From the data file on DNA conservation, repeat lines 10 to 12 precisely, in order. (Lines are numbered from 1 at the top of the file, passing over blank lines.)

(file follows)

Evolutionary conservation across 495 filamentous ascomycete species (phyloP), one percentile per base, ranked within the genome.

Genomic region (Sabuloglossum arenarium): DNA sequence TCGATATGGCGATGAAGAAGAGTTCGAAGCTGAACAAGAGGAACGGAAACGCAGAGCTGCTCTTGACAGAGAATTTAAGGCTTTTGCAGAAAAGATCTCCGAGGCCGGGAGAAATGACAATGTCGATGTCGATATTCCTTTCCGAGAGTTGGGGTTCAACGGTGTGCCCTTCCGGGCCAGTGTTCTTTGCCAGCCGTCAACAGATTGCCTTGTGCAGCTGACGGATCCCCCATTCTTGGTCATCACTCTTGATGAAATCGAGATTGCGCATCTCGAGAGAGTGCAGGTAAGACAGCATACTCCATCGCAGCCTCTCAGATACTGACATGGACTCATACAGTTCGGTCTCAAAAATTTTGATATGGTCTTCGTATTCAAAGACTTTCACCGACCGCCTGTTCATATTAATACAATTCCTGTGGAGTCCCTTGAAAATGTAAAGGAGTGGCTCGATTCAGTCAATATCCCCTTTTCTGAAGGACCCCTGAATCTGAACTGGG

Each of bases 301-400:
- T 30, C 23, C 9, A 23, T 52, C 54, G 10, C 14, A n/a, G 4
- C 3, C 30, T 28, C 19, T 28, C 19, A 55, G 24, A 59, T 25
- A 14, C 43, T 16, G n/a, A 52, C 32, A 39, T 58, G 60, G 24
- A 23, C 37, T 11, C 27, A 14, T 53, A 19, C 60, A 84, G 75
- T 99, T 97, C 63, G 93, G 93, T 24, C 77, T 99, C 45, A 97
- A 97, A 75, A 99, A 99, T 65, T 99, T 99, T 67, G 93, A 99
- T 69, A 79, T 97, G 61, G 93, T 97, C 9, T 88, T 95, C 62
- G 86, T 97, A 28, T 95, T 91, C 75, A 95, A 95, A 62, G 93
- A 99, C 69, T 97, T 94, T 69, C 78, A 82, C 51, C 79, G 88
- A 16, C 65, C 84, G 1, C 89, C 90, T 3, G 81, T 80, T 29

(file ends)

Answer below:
- T 69, A 79, T 97, G 61, G 93, T 97, C 9, T 88, T 95, C 62
- G 86, T 97, A 28, T 95, T 91, C 75, A 95, A 95, A 62, G 93
- A 99, C 69, T 97, T 94, T 69, C 78, A 82, C 51, C 79, G 88